Book - Pulp Fiction

Pulp Fiction

Steve Taylor-Bryant enters the murky world of bookshop bargain bins to discover some new (to him anyway) names in pulp fiction...

Intellectual burnout. It's a real thing honest, I found it on de tinternet so it must be true! What am I talking about? Well, as reviewers of many things, we read some epic and clever books, worlds that jump into our subconscious, plot twists that are as bizarre as they are clever, character development so rich it hurts my average brain. That's the intellectual I'm talking about, not me, the boys and girls that produce such quality fiction in every genre for us to try and pick holes in. We read and marvel at their creative prowess but burnout can happen, not theirs mind you, they are geniuses, but ours. My head can only take so many interesting and intelligent words before I'm dribbling and rocking in the corner, craving something good but less taxing. Every reviewer has this problem from time to time. You sit for hours immersed in a clever piece of prose, you analysed and worked on how you make your article justify the beauty of what you've just read but what do you do to shut down? What do you read to just empty your mind? With film and television it's easier. For every 2001: A Space Odyssey there is a no brainer piece of tosh like R.I.P.D that you can sit in front of and just let your eyes look at whilst your brain has a little sleep. Bad films, easy watching films, action movies starring whatever Hollywood hero or heroine is popular at that moment can strut their 'just getting a pay check' stuff and you don't think for ninety minutes. Brilliant! But what about books? Reading taxes you more than watching explosions and crappy CGI but the process to relax and have some downtime should be the same. However anyone who has read a really bad book will tell you it's not the same, you can't shut down whilst reading like you can lying on your sofa watching Tom Cruise run around.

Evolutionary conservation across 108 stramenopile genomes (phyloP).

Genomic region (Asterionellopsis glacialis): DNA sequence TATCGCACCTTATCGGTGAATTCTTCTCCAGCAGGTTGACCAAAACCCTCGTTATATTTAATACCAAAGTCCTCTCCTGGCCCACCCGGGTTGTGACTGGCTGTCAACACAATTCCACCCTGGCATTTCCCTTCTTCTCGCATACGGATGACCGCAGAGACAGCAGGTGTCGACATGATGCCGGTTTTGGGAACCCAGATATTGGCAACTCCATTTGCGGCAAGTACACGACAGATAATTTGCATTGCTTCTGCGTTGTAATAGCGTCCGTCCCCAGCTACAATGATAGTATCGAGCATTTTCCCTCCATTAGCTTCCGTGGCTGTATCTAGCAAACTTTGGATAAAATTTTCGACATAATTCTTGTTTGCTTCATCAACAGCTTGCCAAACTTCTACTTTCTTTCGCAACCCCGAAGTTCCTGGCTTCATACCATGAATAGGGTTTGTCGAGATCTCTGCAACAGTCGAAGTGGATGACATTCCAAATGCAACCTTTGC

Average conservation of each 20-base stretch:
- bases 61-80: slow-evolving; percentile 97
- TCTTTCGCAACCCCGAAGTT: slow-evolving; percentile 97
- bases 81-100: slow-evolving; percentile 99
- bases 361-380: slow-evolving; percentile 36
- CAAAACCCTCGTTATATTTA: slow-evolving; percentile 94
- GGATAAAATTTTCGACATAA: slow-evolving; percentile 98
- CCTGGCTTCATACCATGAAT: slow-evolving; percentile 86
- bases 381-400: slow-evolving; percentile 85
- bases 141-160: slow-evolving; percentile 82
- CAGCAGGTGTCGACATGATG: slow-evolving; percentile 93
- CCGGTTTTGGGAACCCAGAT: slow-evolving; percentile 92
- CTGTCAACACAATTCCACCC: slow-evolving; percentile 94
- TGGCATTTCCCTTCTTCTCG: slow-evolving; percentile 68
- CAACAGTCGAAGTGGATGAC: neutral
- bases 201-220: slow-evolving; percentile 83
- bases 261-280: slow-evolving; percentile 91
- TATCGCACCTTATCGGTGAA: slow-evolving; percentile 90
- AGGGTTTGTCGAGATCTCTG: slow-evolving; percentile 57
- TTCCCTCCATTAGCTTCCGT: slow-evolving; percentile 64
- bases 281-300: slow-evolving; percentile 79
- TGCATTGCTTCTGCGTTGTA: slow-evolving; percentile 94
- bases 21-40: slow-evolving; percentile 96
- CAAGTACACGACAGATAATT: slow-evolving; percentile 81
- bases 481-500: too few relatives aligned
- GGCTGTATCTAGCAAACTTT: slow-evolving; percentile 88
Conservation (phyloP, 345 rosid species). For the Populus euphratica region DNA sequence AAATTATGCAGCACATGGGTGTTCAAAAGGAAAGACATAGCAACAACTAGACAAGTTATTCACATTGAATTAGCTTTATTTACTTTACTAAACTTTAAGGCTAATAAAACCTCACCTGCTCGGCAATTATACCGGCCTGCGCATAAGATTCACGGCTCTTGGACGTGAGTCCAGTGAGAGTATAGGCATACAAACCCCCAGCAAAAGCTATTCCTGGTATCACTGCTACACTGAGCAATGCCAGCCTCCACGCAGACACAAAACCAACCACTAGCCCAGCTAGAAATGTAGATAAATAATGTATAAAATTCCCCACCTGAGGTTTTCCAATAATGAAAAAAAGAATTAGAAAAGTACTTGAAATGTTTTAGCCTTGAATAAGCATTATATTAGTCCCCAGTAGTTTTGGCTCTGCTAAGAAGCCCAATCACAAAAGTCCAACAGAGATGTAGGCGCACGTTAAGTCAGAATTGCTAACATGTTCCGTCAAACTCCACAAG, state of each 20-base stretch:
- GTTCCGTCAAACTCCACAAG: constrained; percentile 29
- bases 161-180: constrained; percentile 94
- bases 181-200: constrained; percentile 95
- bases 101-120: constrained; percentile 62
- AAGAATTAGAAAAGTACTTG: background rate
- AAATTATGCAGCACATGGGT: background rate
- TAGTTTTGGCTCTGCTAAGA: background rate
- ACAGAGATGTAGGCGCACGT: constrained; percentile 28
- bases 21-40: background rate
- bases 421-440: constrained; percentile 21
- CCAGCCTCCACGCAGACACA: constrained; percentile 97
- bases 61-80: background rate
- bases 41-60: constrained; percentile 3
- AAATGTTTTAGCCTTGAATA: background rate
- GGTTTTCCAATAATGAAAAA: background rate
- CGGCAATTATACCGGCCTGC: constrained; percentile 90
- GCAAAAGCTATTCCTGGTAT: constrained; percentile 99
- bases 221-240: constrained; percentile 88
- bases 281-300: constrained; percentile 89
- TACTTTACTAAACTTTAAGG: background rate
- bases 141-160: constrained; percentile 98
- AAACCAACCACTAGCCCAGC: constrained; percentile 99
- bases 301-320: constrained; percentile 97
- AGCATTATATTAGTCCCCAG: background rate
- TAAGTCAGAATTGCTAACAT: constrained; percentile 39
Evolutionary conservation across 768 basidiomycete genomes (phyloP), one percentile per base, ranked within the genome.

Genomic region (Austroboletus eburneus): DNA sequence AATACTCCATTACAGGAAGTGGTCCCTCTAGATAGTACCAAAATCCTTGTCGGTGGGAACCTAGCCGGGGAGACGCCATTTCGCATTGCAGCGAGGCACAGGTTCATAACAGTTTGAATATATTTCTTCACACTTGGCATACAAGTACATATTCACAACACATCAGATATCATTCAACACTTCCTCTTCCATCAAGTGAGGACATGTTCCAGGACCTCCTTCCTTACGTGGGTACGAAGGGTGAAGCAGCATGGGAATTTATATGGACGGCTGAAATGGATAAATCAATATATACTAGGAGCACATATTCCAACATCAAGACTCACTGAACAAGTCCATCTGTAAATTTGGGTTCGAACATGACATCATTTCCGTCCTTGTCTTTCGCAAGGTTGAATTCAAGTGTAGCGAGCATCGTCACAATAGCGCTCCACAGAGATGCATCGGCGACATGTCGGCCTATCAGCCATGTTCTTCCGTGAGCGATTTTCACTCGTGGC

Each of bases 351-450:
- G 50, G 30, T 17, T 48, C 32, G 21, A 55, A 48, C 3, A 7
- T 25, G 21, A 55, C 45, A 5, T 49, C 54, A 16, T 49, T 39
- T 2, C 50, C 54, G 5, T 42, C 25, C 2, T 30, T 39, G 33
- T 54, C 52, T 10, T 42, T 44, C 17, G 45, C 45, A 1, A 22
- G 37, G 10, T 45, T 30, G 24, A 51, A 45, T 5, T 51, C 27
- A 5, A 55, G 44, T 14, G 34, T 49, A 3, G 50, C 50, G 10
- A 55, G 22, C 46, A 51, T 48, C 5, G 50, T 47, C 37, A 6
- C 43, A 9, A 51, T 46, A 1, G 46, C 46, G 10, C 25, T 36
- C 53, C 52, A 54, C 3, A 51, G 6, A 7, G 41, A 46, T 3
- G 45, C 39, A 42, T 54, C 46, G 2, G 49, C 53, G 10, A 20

Is there a point to this article? I hear you cry, yes there is... Pulp Fiction. Not the Tarantino film but cheap paper products containing stories that entertain but are hardly award winning opuses (although awards are seemingly easier to come by than they should be). Pulp fiction started in the late nineteenth and early twentieth centuries as a cheap option that allowed the working classes and, more importantly, children to see the written word, to discover imaginary worlds lost in space and time or follow the grizzled detective as he tracked down some perpetrators of crime. The magazines and books were printed on awfully cheap and poor quality paper, pulp, and by using this printing process and not paying the author a great deal either, reading became financially easier for the consumer. It also became a growing industry for the publisher and, whilst the author wasn't paid much if at all, they became a household name and as their fame grew the reader followed them from the pulp issues into their quality work. The stories were often short and the twists easier to grasp than some epic publication, but they weren't bad in the sense of awful, they just weren’t intellectually challenging.